Crescent Ballroom is turning 10 this weekend and is throwing a weekend-long party to celebrate. Downtown Phoenix’s most influential concert venue in recent memory, which first opened in early October 2011, will have two nights of bands, DJs, and revelry.
It’s the biggest concert happening in metro Phoenix from Friday, October 1, to Sunday, October 3, but not the only prominent one. AJJ will hold its first local show in almost two years, Alanis Morissette and Maroon 5 are rolling into the Valley, and R&B/soul icon Chaka Khan will perform at Celebrity Theatre.
Read one for even more shows in the Valley this weekend or click over to Phoenix New Times' online concert calendar. Keep in mind, though, that the Delta variant of COVID-19 is a growing danger right now and multiple local venues have started requiring proof of vaccinations or a recent negative test result to attend shows. More info can be found on the ticket sites for each gig.
Quinn (real name Mikael Temrowski) evolved quickly from being a dorm-room producer to a bona fide indie pop star blurring the lines between hip-hop, electronica, pop, and soul. He's built his career on affectionate, catchy, introspective, and youthful songs. His latest album, Change of Scenery II, dropped back in March. He’s currently touring with indie-pop singer-songwriters Tai Verdes and Chelsea Cutler and is set to perform on Friday, October 1, at Arizona Federal Theatre, 400 West Washington Street. Tickets for the 7:30 p.m. concert are $24.50 to $49.50. Ben Wiese
To call Chaka Khan a singer-songwriter would be quite an understatement. Although technically correct, with a career spanning four decades and ten Grammy Awards, it's more accurate to simply call her an artist. Even in her early days as a member of the funk group Rufus, Khan's dynamic talents were apparent when Stevie Wonder helped her pen the band's first major hit, "Tell Me Something Good," before she went on to shine as the voice behind popular hits like "Sweet Thing" and "Ain't Nobody." Khan's catalog of music now stretches across seven musical genres — pop, rock, gospel, R&B, country, jazz, and classical — and includes collaborations with all of the musical greats, from Miles Davis to Prince and Dizzy Gillespie. She’s scheduled to perform at 8 p.m. on Friday, October 1, at Celebrity Theatre, 440 North 32nd Street. Tickets are $65 to $85. Angelica Leicht
Marc Rebillet at The Van Buren
Marc Rebillet constructs songs from scratch. The YouTube and Twitch star has made a name for himself as an improvisational artist whose electronic loops and catchy beats are capped off by cheeky lyricism. But despite his penchant for humor, the so-called “Loop Daddy” boasts quite a bit of musical knowledge, having played piano since he was 4 and studied classical music since the tender age of 15. On tour in support of his latest single, “Vaccinated Attitude” (a profane ode to the joys of getting jabbed), Rebillet will bring his slow-burning R&B hooks to the Van Buren, 401 West Van Buren Street, on Friday, October 1. Local indie-pop band The Twits share the bill for the 8 p.m. concert. Tickets are $27.50 to $30. Matthew Keever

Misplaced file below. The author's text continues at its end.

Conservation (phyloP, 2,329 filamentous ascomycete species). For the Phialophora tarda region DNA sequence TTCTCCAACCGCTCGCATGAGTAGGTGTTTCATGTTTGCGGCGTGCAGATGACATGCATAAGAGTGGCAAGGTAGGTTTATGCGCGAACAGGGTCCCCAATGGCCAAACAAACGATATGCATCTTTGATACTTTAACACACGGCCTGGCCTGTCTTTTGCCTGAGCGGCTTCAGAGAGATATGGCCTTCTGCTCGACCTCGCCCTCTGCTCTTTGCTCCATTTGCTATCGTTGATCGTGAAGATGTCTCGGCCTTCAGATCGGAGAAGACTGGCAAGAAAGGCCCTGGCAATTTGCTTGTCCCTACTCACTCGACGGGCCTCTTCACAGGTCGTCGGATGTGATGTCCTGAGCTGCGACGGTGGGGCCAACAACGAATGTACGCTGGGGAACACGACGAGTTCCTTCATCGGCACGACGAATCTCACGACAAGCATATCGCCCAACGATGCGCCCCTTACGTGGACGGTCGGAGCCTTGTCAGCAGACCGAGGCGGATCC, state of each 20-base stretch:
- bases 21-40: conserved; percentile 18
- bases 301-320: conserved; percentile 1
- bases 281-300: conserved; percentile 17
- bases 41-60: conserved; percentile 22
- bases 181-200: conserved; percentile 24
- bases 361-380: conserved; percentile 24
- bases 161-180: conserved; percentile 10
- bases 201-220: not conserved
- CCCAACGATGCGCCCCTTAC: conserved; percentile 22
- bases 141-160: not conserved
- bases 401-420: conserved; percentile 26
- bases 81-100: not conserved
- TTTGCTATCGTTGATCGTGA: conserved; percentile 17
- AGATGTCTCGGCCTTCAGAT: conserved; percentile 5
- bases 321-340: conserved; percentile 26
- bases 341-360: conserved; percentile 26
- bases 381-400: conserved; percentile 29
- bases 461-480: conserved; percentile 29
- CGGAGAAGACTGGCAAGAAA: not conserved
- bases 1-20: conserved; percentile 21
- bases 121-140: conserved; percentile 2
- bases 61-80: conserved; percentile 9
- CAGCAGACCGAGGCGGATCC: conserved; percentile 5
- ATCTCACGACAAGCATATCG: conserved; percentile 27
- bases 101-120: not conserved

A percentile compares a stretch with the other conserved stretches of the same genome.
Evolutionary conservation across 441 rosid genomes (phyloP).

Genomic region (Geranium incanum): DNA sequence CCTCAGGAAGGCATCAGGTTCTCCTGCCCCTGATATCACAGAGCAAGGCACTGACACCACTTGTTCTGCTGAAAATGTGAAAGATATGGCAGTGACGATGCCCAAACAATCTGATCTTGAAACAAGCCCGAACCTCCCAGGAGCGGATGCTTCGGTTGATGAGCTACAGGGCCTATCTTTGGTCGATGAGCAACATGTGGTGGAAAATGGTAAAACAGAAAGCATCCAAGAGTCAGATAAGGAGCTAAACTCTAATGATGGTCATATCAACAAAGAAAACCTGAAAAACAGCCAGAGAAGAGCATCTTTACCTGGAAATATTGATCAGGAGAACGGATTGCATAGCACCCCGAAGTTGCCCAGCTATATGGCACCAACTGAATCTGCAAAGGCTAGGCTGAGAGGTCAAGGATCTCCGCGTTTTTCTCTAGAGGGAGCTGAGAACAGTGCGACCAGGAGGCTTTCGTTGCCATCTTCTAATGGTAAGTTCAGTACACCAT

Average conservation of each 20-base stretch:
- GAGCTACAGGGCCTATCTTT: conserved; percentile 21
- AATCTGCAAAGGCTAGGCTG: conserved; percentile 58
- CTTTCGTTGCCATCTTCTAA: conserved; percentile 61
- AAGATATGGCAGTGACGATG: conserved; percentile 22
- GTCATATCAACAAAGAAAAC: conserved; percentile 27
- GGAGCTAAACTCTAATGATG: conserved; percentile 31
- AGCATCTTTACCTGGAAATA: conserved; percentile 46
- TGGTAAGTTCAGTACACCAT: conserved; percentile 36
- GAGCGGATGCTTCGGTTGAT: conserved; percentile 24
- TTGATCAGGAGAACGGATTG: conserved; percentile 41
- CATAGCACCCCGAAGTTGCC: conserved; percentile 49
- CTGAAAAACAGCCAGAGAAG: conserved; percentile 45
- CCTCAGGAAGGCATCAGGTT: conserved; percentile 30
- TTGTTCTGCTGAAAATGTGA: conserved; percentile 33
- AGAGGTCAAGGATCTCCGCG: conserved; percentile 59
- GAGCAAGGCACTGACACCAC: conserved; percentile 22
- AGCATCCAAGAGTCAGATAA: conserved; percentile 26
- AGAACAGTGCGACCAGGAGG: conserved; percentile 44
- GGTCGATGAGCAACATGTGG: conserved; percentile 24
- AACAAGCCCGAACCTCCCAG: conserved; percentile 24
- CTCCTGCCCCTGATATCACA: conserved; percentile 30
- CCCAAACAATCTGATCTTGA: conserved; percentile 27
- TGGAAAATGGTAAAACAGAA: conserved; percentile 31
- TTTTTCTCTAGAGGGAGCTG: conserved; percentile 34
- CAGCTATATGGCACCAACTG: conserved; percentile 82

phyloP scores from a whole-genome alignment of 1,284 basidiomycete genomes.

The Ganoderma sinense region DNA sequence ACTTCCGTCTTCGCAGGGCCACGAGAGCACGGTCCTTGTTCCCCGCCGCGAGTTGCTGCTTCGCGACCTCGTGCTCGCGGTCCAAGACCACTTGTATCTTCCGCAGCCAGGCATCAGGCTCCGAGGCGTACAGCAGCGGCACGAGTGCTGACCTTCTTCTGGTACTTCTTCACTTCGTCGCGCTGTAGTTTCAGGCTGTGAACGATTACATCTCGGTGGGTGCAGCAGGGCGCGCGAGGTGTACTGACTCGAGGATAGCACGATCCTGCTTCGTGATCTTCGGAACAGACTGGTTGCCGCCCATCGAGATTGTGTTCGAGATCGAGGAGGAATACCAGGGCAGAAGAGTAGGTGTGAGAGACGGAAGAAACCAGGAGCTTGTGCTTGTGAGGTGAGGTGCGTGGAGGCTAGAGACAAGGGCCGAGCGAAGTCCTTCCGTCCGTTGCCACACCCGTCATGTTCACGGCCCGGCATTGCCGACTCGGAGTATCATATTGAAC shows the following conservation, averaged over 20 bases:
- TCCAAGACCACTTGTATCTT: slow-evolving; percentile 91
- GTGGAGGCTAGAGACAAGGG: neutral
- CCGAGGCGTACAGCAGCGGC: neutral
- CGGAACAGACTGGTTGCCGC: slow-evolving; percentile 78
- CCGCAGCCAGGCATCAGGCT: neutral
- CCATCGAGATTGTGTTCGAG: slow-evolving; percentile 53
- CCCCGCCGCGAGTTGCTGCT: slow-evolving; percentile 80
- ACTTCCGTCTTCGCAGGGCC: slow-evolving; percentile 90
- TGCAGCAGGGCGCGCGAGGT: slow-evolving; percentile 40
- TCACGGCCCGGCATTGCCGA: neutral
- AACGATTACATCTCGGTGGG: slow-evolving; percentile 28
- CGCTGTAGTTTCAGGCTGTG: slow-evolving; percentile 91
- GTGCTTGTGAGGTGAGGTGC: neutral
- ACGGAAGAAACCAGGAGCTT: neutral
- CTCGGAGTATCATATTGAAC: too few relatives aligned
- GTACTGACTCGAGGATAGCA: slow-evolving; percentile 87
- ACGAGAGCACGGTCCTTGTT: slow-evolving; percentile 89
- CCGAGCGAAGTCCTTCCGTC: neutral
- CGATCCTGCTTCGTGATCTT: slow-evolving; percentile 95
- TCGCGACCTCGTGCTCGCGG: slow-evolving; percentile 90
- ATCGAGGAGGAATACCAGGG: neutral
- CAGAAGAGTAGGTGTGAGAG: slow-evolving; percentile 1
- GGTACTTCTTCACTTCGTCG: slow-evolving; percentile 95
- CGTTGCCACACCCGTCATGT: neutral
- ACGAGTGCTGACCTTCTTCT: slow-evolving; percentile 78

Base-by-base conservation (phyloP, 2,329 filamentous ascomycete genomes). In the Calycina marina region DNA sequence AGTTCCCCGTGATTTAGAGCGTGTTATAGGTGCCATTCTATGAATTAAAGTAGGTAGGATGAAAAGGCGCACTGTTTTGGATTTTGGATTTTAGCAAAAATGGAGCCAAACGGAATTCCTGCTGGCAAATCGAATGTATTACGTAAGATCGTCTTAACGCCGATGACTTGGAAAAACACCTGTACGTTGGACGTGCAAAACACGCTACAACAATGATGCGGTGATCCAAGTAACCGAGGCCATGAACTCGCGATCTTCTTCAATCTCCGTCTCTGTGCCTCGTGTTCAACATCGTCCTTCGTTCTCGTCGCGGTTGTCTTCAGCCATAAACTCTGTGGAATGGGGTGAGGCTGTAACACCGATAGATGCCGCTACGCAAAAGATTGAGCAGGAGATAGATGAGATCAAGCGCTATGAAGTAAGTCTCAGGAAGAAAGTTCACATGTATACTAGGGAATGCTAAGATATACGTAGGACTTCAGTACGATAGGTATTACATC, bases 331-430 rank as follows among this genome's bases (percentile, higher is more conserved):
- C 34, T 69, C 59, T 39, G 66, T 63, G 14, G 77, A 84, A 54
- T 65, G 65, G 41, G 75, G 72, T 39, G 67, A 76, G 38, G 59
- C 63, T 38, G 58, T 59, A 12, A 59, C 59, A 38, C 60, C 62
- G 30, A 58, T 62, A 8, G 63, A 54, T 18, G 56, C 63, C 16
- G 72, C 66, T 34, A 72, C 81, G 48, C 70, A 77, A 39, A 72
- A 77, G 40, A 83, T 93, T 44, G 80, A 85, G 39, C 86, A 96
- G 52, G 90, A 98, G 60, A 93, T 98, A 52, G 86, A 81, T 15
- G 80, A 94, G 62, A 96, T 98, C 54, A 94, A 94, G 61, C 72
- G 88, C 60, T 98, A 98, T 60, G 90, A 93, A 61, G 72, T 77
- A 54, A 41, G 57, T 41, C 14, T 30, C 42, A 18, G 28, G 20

Theatre Upstate New York band State Champs is on the road again, bringing fans a dose of hope and positivity during these difficult times. The quartet is diving headfirst, once again, into the world of pop-punk, a genre that has changed dramatically since the band's arrival over a decade ago in 2010. Recent singles by State Champs — consisting of lead singer Derek DiScanio, guitarist Tyler Szalkowski, bassist Ryan Scott Graham, and drummer Evan Ambrosio — like "Outta My Head" and "Just Sound" tap into the quartet's pop-punk roots ahead of the band's upcoming fourth album. They might play even more songs meant for the record at their concert at 7:30 p.m. on Friday, October 1, at Tempe’s Marquee Theatre, 730 North Mill Avenue. Four Year Strong will open and admission is $28.50. Sophia Medina
AJJ is performing their first local show in almost two years.
AJJ at The Nile Theater
Does it seem like forever since AJJ played for their hometown crowd? That's because it has, in fact, been 20 months since the locally born folk/punk/indie act last performed a public gig in Phoenix. And the fact their thrice-rescheduled, twice-relocated show on Friday, October 1, at The Nile Theater is proof is sold out is proof of how much their Valley fans have missed the band. AJJ's latest tour is celebrating the 10th anniversary of their 2011 album Knife Man and the band is psyched for the gig. “This is gonna be the biggest show we've played our hometown,” they state on Facebook. Frequent AJJ tourmates Xiu Xiu and Emperor X will open. If you can somehow score tickets (they’re available through resellers), the show is at 7 p.m. Benjamin Leatherman
Expect to hear plenty of Maroon 5's hits at their show.
Press Here Talent
Maroon 5 at Ak-Chin Pavilion